Mugar facilitates circulation with self-checkout machines

This self-checkout machine is one of several in Mugar Memorial Library that students can use in lieu of checking out books at the circulation desk. PHOTO BY EMILY ZABOSKI/DAILY FREE PRESS STAFF

This self-checkout machine is one of several in Mugar Memorial Library that students can use in lieu of checking out books at the circulation desk. PHOTO BY EMILY ZABOSKI/DAILY FREE PRESS STAFF

With the start of another academic year, Mugar Memorial Library at Boston University is offering a self-checkout system that serves as a tech-savvy alternative to checking books out at the circulation desk.

“The system is pretty straightforward,” said Associate University Librarian for Undergraduate and Distance Learning Thomas Casserly. “Circulating books that are in the library have a barcode on them. The system reads the bar code and records the transaction after the student swipes their university ID card.”

Casserly said Mugar primarily implemented the self-checkout system, finalized in summer 2014, to make checking materials out of the library more convenient for BU students.

The new checkout machines have seen a relatively small amount of use, he said, and the technology behind Mugar’s self-service system still has some minor issues.

“The communication between the terminal and the library system isn’t perfect,” he said. “We are in what I call a soft launch phase.”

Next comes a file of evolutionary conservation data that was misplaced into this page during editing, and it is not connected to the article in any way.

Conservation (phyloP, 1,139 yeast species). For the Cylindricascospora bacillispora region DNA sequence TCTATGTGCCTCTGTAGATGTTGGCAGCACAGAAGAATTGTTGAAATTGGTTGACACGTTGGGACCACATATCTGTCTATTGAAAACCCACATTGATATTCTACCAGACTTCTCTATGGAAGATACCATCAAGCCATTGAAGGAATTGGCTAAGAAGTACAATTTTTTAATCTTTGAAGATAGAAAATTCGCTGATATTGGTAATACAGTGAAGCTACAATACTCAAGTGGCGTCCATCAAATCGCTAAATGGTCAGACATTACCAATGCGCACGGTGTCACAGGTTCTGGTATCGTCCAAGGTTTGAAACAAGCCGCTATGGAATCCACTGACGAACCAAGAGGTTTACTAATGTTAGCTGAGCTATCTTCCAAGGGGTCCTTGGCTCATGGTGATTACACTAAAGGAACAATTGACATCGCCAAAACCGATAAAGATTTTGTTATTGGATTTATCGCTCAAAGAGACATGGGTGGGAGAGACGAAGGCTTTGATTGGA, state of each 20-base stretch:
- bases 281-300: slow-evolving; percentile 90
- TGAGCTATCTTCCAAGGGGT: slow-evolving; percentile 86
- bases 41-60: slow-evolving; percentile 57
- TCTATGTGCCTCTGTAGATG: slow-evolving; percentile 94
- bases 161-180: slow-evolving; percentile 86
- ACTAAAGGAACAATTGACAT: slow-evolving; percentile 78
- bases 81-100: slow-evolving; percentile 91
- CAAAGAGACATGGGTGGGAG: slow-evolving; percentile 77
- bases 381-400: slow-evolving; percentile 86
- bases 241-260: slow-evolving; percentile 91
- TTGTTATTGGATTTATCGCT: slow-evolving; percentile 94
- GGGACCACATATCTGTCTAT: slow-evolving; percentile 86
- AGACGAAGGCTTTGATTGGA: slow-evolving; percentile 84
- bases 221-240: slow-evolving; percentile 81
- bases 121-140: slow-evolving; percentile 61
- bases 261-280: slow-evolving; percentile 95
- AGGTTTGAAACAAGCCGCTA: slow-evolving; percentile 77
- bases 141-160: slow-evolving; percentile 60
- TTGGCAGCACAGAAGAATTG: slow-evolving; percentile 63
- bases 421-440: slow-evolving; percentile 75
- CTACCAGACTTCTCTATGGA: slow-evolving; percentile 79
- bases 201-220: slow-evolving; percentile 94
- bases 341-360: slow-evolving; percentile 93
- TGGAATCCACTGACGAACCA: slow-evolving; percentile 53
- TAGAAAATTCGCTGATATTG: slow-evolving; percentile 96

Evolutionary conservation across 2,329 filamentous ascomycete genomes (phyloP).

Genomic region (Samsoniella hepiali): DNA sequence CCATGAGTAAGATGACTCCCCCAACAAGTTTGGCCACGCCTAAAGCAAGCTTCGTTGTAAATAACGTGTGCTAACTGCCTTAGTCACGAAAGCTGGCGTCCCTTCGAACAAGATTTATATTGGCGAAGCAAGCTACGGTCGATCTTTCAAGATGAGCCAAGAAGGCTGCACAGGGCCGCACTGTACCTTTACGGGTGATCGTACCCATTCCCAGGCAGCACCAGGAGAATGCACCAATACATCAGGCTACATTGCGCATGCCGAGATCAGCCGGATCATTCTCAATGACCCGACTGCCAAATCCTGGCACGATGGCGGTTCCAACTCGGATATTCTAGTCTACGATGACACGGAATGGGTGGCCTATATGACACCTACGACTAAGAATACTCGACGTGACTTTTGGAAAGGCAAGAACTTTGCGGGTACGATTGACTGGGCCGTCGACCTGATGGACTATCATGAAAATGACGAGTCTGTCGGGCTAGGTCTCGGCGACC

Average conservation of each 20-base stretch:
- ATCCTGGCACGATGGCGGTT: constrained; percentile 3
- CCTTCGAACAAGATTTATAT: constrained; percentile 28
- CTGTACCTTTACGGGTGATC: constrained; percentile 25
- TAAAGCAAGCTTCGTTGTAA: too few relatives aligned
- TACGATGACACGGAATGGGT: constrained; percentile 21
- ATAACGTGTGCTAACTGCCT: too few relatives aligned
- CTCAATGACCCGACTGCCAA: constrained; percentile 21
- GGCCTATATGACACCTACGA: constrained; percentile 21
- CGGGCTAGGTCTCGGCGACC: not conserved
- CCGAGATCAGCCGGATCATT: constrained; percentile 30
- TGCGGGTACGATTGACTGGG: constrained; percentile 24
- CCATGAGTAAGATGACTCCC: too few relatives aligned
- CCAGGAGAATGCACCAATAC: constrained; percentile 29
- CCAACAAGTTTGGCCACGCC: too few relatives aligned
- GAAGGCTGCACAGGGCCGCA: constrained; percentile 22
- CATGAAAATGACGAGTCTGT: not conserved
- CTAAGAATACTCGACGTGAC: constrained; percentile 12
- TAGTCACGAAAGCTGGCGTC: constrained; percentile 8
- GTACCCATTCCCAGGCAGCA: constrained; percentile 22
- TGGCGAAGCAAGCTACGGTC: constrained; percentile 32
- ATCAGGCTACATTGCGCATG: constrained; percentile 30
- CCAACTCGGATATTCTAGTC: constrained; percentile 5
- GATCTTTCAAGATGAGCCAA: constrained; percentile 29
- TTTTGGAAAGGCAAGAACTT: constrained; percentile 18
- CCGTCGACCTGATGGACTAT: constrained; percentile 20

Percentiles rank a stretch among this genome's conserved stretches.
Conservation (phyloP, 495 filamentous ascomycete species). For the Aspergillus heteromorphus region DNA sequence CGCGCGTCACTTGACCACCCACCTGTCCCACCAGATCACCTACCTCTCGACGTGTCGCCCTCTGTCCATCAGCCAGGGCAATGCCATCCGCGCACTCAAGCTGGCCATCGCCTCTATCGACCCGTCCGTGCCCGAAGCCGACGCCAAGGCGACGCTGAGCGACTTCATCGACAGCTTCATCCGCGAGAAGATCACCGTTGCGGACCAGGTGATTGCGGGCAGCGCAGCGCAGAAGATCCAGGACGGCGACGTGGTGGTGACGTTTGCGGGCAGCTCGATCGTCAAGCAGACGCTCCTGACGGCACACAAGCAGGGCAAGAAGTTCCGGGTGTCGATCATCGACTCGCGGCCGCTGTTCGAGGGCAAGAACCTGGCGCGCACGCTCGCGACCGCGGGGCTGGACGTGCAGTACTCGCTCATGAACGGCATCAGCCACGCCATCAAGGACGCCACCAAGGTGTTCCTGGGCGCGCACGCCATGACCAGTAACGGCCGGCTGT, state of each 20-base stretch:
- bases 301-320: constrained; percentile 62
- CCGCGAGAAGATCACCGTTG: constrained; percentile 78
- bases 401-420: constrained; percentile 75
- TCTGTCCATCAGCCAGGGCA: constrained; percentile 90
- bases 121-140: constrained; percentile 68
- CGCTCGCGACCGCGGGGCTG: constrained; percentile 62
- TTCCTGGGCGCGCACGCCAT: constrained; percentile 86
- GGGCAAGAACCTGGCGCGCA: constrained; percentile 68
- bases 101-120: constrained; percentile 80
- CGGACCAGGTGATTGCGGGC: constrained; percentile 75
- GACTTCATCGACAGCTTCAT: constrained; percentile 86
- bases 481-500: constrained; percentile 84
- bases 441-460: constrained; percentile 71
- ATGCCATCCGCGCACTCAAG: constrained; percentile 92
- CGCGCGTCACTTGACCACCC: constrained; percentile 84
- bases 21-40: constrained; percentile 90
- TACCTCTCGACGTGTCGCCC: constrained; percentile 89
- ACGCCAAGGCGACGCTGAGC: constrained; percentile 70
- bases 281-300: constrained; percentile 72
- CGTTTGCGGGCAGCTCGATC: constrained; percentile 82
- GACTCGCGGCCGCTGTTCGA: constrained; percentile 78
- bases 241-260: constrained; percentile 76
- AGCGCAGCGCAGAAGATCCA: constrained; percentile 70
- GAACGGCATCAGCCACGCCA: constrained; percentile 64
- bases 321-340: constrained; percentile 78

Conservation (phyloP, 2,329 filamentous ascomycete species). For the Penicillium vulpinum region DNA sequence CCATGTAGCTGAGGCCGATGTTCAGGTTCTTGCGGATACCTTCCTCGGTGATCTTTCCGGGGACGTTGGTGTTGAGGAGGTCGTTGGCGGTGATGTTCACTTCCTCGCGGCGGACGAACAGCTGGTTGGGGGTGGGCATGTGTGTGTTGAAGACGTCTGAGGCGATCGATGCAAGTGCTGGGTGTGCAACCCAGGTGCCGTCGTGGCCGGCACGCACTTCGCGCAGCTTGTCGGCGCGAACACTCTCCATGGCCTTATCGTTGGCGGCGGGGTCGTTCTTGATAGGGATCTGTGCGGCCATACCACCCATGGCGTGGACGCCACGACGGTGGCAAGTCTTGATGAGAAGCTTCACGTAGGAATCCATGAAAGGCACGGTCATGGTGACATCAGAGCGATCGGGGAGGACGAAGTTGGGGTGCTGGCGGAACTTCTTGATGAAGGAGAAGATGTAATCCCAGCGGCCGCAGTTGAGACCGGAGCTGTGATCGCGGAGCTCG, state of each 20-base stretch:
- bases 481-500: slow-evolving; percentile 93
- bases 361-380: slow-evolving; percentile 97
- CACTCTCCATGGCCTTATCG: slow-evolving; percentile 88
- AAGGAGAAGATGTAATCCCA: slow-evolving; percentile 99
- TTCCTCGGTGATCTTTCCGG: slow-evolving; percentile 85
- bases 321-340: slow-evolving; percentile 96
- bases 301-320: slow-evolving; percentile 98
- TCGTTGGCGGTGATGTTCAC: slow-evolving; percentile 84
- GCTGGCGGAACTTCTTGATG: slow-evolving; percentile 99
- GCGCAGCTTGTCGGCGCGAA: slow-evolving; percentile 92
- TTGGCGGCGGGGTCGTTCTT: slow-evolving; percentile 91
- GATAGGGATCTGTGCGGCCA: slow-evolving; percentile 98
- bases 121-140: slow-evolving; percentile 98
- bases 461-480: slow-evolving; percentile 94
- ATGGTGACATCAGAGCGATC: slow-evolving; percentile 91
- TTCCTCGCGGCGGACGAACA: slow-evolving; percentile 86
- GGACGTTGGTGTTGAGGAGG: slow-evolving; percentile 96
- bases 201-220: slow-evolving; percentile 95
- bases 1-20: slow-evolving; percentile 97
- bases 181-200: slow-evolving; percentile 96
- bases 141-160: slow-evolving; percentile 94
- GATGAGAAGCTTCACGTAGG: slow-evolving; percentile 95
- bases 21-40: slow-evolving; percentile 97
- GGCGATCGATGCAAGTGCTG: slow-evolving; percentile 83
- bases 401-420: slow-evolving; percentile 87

Mary McGowan, head of the Mugar Greene Scholars, said students might encounter a few difficulties when they first use the new self-checkout system.

“I could see people not knowing the barcode or where to find it,” she said. “It’s just a temporary problem. They’re going to figure it out pretty quickly, but that’s just the kind of thing that people have to get used to.”

School of Education junior Sandra Soto said she has not used Mugar’s self-checkout machines yet and is unsure about how many students will utilize the new service.

“I’m kind of curious about how many students actually check out books from the library in the first place and how much of the library is just used for workspace and study space,” she said. “I don’t know what the cost of the new machines is versus their potential benefits.”

Soto also expressed concern about the need to continue to hire students who work at the circulation desk now that a self-service checkout station exists.

“I was just wondering about work-study students who work here,” she said. “Would those machines eventually replace their jobs? Would these machines decrease employment?”

Tingwa Tam, a freshman in Sargent College of Health and Rehabilitation Sciences who works at the circulation desk, said he has spoken with students who have had trouble operating the new machines.

“This one girl came up to me today because her card wasn’t working at the self-checkout,” she said. “So I helped her to check out the books regularly.”

Caitlin Donnelly, a senior in SED, said the self-checkout machines will serve as a convenience not only to students, but also to library staff.

“I can see how the machines would be useful for the librarians if they have tons of other things to do,” she said. “Checking out is a quick thing that would be nice if it could be done independently.”

McGowan said the self-checkout system provides students with more options, but it will never eliminate the need for a circulation desk.

“It’s like all of the technology that we lay out for students to use in order to help them to use the library,” she said. “It will give people another option.”

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